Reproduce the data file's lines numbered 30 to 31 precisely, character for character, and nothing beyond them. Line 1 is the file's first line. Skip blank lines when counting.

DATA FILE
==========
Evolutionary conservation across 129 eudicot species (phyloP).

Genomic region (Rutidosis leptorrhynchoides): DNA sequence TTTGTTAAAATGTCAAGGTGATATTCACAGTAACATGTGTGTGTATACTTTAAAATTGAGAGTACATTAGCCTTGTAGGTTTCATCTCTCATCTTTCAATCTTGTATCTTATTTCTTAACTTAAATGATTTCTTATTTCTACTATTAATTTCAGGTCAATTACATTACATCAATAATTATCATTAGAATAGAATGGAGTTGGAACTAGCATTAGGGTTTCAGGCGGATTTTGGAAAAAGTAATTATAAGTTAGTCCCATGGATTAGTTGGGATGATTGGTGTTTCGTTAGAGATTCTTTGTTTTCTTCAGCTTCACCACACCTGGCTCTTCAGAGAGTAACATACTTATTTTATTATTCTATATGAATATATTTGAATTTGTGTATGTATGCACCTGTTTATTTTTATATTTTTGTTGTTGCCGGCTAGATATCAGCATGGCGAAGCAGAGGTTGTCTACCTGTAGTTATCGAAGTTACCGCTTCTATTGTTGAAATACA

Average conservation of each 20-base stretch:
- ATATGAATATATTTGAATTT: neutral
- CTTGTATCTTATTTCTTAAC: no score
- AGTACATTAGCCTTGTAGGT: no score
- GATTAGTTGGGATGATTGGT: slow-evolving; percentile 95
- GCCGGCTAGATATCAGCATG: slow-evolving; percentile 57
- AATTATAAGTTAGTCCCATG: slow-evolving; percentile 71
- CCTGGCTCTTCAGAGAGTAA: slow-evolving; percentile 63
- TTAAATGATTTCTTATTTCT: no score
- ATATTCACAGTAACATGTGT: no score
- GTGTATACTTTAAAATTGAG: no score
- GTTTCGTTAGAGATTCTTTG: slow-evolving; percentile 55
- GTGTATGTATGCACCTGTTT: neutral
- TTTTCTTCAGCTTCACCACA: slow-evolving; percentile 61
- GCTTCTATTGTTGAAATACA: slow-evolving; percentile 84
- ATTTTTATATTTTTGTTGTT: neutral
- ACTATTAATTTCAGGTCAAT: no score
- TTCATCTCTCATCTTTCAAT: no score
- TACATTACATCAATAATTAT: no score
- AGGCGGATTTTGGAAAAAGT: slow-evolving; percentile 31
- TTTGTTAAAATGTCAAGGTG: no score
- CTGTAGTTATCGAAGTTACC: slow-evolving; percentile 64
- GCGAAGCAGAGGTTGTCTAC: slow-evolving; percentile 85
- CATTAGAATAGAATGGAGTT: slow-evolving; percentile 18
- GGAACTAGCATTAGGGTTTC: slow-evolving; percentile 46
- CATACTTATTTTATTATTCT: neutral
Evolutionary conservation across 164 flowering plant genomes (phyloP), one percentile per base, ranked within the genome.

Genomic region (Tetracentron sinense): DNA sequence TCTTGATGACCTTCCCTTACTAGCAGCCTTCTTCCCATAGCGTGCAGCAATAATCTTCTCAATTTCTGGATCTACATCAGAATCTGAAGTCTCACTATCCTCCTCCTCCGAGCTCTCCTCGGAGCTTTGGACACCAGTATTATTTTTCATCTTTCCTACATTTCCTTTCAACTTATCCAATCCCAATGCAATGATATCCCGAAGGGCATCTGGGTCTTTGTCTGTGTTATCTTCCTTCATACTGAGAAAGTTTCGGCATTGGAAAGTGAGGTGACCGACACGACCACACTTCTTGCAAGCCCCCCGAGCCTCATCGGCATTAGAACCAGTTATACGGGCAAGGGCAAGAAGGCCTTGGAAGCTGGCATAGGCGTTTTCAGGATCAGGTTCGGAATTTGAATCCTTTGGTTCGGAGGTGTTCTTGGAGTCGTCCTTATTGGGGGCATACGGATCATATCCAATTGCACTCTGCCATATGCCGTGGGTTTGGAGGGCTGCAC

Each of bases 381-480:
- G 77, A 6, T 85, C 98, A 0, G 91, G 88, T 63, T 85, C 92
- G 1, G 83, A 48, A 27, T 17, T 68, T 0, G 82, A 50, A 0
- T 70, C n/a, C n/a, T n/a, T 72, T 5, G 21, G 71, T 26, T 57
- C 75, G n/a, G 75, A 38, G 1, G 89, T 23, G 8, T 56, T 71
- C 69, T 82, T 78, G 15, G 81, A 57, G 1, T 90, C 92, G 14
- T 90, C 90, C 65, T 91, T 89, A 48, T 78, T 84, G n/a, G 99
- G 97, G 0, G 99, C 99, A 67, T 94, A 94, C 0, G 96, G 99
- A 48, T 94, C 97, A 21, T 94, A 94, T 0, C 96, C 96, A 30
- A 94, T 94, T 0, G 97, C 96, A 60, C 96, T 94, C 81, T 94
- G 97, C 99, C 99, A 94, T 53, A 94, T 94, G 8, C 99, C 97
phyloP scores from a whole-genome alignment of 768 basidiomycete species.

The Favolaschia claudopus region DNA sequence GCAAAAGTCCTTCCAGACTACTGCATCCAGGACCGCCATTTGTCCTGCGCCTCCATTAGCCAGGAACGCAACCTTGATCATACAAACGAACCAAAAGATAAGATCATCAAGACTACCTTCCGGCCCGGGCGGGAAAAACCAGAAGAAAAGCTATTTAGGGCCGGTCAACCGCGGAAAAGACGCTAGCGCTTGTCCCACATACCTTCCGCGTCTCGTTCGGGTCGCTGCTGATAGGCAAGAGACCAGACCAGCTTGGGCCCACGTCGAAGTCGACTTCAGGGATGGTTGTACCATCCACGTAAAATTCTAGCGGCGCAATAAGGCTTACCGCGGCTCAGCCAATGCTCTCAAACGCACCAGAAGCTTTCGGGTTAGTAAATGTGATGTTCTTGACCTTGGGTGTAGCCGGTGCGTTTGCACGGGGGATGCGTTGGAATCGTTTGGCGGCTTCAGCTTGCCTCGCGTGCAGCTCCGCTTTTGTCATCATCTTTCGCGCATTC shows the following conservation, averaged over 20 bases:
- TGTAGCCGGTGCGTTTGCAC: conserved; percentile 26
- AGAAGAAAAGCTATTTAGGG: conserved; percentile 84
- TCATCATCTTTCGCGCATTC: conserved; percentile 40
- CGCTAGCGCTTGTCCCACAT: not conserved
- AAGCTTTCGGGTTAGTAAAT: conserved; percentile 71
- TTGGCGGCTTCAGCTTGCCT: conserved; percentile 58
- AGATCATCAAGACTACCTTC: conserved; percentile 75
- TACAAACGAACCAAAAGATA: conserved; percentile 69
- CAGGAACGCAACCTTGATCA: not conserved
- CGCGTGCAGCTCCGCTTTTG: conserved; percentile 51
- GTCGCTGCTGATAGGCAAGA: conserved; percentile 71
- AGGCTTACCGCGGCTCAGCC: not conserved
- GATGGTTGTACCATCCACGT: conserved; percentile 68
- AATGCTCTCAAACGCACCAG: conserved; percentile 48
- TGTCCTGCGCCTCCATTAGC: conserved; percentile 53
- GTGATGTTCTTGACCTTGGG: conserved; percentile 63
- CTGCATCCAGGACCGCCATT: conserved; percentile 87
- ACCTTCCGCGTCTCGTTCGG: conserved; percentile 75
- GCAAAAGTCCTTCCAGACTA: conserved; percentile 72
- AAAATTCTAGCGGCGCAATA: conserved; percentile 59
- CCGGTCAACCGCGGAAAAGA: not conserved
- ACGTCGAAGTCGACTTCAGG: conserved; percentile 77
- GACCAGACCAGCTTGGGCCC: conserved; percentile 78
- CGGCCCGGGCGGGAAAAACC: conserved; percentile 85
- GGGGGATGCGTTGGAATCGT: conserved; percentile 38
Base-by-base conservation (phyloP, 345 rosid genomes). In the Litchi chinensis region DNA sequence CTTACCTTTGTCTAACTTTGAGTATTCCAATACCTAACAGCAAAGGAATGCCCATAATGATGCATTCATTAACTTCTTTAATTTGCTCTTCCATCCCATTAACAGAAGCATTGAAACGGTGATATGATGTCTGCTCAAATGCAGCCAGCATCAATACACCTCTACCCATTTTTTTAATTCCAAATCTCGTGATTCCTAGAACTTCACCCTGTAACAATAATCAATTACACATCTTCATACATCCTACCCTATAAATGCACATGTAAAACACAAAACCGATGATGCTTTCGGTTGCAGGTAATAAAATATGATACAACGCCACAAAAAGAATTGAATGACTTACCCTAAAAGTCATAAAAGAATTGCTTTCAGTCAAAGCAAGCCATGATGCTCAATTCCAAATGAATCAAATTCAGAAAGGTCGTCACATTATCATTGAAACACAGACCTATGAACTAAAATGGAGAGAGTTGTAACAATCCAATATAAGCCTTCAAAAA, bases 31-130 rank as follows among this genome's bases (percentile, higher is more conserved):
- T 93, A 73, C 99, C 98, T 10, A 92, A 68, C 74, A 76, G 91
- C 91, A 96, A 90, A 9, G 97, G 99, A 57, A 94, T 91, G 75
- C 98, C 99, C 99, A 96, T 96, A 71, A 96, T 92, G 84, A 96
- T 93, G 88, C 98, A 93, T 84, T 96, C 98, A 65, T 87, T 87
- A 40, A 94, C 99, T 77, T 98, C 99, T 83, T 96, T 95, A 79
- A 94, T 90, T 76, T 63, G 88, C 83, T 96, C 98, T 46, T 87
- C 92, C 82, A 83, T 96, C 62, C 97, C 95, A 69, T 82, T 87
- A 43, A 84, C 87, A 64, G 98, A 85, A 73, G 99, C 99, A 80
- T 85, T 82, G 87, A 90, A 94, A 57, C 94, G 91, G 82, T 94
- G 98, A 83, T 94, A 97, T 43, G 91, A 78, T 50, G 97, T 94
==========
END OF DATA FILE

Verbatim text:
Genomic region (Tetracentron sinense): DNA sequence TCTTGATGACCTTCCCTTACTAGCAGCCTTCTTCCCATAGCGTGCAGCAATAATCTTCTCAATTTCTGGATCTACATCAGAATCTGAAGTCTCACTATCCTCCTCCTCCGAGCTCTCCTCGGAGCTTTGGACACCAGTATTATTTTTCATCTTTCCTACATTTCCTTTCAACTTATCCAATCCCAATGCAATGATATCCCGAAGGGCATCTGGGTCTTTGTCTGTGTTATCTTCCTTCATACTGAGAAAGTTTCGGCATTGGAAAGTGAGGTGACCGACACGACCACACTTCTTGCAAGCCCCCCGAGCCTCATCGGCATTAGAACCAGTTATACGGGCAAGGGCAAGAAGGCCTTGGAAGCTGGCATAGGCGTTTTCAGGATCAGGTTCGGAATTTGAATCCTTTGGTTCGGAGGTGTTCTTGGAGTCGTCCTTATTGGGGGCATACGGATCATATCCAATTGCACTCTGCCATATGCCGTGGGTTTGGAGGGCTGCAC

Each of bases 381-480: